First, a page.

Note: This post previously appeared under the title “Veteran’s Day” in my profile on the site with the book of faces. I moved it here to be shared publicly.
Today, being Veteran’s Day, is a day that we are supposed to honor and remember those who have given a part or all of their lives in the defense of our great nation. There isn’t one single liberty that we enjoy that hasn’t had a price in blood paid for its very existence in our society. I am thankful for this every day, not just today, but the whole thing made me reflect a bit on just what this means to me on a personal level.
My grandfather, Cecil Blair, was a man in his early 20’s who was not an extraordinary man by any tactile measurement but was certainly extraordinary to his family. That family was his wife, Wanda (RIP Mammaw, I love and miss you), and his infant daughter, my mother. While I don’t know the details of how Grandpa Cecil was drafted into service late in WWII, it did happen. He was killed in the line of duty sometime in 1945 in the Pacific Theater.
Of course, my mother really never knew her father but growing up we used to look in the wooden chest that was always full of keepsakes and I’d see the American Flag he was buried in and some medals he had received that my mother had possession of. We’d talk about what it must have been like and how we’d both like to have known him. These conversations used to bring my mother to tears as it was always a great source of anguish for her. This has been true for her entire life even until present.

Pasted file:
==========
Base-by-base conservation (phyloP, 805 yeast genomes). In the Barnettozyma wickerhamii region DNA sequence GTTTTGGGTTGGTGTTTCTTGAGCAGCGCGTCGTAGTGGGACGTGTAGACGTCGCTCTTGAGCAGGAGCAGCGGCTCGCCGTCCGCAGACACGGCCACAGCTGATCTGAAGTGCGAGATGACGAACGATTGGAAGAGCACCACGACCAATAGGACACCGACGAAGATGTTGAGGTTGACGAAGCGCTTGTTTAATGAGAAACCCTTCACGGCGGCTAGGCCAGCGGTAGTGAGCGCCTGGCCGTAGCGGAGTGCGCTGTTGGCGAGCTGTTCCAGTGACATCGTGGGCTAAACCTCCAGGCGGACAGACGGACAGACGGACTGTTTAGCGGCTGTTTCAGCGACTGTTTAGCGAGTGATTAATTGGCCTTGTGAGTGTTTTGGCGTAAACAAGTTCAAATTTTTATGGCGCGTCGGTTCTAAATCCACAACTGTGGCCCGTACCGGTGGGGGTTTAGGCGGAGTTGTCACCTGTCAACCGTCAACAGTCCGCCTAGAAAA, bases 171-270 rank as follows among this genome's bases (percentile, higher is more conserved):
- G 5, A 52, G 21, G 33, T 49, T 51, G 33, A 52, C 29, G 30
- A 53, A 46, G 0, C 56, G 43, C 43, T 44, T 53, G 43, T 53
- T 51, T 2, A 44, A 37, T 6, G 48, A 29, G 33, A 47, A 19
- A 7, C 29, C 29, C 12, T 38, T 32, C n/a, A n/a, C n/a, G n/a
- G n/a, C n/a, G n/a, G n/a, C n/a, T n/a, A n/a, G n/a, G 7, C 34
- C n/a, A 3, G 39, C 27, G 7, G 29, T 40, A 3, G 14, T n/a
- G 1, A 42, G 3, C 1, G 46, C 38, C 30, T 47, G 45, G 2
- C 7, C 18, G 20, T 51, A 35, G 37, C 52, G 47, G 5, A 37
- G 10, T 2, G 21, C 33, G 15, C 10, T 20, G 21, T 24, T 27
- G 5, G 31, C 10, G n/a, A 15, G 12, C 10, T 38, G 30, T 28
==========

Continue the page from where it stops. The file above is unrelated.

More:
When my Mammaw died a couple of years ago, I thought often about Grandpa Cecil and what kind of man he was. While visiting Mammaw on her deathbed, I asked her about him and we had a wonderful conversation about how he was sent off and how she received the news of his death. All the while she was talking, she never even once showed any sadness but rather showed pride. She loved him very much and it must have been very, very difficult for her. She continued on with more stories about the Blair family and such and it made me very glad that I took the time to ask but at the same time sad that I didn’t ask sooner.
Now, I think about how much my mother’s life was affected by her father’s call to duty and ultimate sacrifice and that, while I know she will always be sad until God calls her home, she was the daughter of a fine man who gave his very life for people he had never met to be free from the oppression of the Japanese Empire. I’m certain that he had no idea what day would be his last but I’m also certain that he did what he had to do because his country asked him to.
It is the millions of Grandpa Cecils that have made it possible for me to enjoy my most basic freedoms and right to think and speak however I like. I just don’t know that there is any way to thank them or their loved ones enough as the price is always more than the sum of the soldier’s life. But, I feel it necessary to say “Thank you” not only to those who gave all and those who gave some, but those who paid the interest on the original purchase price.
Thank you to all concerned.